It was a fun and insightful session that produced all sorts of outlandish ideas, which we drew on along the developing phase.
Informed by research, we first designed a short 2-step flow consisting of entering login details and answering a few questions.
We were quite settled for that when I suggested bringing forward steps from the profile completion into the signup flow. We brought forward the Source Linking step.
I just wanted to test how much we could get away with. My rationale was that users would probably be thrilled to see they had already made some progress by the time they were through with the signup process.
Yet, 75% of users wanted an even leaner flow — that’s how the 1-step flow was born.
Since it’s one of the key visual elements in the profile completion flow, we paid special attention to the progress bar's design. We started with a traditional numbered design.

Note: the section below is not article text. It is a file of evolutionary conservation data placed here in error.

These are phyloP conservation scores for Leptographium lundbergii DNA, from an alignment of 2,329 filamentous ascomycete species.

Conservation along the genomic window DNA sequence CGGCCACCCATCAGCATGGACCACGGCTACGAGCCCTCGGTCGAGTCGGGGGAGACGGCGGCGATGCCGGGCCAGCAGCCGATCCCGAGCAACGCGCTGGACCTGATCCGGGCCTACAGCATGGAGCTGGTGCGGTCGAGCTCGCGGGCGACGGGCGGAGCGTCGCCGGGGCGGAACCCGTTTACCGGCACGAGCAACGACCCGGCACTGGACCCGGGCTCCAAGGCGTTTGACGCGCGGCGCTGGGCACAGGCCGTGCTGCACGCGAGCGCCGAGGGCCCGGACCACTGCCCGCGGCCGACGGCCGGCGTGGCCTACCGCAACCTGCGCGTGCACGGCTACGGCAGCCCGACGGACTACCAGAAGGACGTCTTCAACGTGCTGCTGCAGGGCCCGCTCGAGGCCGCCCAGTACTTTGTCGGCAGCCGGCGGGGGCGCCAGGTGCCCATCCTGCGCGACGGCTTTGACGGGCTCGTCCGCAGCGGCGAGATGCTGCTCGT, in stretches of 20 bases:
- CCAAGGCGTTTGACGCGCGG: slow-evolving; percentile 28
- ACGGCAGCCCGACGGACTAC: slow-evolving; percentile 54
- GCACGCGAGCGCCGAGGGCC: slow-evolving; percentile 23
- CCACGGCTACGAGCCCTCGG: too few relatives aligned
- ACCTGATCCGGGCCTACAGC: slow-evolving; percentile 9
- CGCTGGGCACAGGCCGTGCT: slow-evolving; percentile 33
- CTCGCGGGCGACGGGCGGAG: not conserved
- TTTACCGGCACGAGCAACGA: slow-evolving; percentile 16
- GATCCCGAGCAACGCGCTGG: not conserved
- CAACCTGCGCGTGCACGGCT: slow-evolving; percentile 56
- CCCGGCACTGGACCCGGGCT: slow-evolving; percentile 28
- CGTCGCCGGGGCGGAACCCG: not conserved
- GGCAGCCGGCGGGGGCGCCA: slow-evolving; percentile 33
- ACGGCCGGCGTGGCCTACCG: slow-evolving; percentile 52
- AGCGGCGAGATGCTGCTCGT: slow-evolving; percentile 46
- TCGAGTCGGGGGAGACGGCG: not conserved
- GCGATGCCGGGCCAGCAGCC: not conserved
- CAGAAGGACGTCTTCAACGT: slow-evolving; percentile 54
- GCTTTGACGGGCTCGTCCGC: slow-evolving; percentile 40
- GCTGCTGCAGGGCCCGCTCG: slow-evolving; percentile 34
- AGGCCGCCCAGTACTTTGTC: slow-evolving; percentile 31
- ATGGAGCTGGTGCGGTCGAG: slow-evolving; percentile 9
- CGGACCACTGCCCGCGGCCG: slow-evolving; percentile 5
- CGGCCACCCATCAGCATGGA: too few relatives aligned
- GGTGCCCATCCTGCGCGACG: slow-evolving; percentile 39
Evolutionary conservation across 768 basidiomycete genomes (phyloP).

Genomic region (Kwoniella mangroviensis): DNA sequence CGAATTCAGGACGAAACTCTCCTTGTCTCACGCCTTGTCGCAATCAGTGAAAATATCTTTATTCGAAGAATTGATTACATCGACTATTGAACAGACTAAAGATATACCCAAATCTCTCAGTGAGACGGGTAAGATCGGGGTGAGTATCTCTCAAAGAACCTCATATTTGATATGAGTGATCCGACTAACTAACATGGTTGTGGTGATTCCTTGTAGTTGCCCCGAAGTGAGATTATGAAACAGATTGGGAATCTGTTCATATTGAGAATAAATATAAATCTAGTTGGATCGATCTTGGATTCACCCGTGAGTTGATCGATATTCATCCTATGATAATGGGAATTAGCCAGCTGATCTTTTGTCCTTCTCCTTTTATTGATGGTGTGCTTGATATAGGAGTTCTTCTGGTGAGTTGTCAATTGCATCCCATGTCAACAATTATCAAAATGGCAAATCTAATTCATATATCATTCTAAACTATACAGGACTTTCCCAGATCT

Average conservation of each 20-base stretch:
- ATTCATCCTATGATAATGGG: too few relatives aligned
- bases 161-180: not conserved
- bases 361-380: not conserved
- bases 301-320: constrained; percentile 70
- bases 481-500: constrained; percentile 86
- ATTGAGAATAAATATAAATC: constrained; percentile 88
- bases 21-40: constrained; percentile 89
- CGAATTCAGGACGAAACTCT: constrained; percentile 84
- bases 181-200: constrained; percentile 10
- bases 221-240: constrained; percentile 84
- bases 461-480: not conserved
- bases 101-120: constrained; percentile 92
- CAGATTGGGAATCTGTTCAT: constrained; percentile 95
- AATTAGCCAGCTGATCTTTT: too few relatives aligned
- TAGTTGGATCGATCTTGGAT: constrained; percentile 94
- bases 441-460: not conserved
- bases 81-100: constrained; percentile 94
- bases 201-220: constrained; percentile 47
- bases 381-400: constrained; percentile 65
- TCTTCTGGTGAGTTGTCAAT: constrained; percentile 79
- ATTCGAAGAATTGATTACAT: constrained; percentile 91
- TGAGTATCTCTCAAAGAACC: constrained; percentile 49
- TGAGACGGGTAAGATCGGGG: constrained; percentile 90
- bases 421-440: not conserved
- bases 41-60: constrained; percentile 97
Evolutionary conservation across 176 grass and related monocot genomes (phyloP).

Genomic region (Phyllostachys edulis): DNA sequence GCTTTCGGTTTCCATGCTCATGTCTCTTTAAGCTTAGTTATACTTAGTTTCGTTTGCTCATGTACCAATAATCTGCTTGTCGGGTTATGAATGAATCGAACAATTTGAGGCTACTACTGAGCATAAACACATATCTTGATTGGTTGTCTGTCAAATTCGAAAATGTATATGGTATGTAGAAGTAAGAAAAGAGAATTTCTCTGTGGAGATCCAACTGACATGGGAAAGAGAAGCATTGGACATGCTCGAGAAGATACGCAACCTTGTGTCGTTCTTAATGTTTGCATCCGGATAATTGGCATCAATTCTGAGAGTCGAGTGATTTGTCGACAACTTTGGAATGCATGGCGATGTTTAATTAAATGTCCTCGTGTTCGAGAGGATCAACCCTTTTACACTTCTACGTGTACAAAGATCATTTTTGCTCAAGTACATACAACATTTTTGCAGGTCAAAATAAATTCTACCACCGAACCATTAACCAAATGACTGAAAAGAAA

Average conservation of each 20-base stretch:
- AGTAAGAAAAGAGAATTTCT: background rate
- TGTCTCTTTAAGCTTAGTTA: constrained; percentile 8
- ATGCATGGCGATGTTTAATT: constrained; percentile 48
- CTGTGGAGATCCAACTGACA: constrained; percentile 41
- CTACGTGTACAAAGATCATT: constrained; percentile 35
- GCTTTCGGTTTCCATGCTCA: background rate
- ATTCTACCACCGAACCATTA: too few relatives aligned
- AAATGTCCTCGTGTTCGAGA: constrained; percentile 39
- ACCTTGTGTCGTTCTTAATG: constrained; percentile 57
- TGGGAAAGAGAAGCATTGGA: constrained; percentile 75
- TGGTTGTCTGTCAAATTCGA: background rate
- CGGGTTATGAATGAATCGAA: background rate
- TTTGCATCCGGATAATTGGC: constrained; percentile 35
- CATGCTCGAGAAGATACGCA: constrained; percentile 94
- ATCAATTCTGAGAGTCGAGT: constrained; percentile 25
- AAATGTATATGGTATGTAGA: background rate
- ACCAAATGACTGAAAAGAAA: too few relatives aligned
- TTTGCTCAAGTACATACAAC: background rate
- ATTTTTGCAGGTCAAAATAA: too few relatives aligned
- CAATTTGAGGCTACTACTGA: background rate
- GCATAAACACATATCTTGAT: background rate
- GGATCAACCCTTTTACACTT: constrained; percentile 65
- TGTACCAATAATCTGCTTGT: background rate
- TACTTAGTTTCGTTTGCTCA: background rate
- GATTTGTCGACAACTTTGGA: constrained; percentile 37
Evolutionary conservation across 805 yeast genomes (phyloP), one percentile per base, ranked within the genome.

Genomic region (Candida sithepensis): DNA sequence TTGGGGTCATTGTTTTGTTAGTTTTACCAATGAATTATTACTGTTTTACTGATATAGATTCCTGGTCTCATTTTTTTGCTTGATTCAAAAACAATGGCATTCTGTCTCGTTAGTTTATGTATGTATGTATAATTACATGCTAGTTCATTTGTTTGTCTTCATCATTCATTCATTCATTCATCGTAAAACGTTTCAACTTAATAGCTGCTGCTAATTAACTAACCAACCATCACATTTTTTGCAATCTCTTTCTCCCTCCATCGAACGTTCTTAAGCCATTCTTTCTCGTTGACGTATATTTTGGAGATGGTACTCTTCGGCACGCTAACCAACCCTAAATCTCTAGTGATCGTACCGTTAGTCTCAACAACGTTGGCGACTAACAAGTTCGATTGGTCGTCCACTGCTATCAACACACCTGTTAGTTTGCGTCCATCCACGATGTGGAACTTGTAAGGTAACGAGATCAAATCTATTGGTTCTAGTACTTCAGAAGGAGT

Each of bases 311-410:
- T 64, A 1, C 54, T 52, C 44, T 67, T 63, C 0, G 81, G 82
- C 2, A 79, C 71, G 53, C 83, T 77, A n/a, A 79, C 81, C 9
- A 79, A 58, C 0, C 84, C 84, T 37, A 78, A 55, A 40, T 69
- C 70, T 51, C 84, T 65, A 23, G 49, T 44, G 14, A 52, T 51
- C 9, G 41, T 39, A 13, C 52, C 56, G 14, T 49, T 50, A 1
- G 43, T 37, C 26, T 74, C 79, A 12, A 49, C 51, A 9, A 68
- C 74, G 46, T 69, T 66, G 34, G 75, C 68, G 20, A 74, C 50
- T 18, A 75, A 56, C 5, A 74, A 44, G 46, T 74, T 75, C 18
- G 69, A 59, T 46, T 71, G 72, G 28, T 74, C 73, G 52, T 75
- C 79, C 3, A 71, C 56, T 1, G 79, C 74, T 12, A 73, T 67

All 6 test users found this first iteration “overwhelming” and “confusing”. Also, they raised questions the design could not answer. We stripped it right down by:
- Making it solely informative.
- Surfacing progress milestones, so users immediately get it and feel a sense of achievement by hitting them.
- And indicating the status — complete or incomplete — of each section.
Here are some comments test-users made on this final version:
“I love the visual design, it’s clear and easy to understand”
“It’s so good to be able to choose when to go live” [referring to the Not live/Live toggle on the top right in the main card]
“Oh interesting you can put yourself in the employer’s shoes and view your own profile from their perspective. This is cool!”
4. Delivery: the product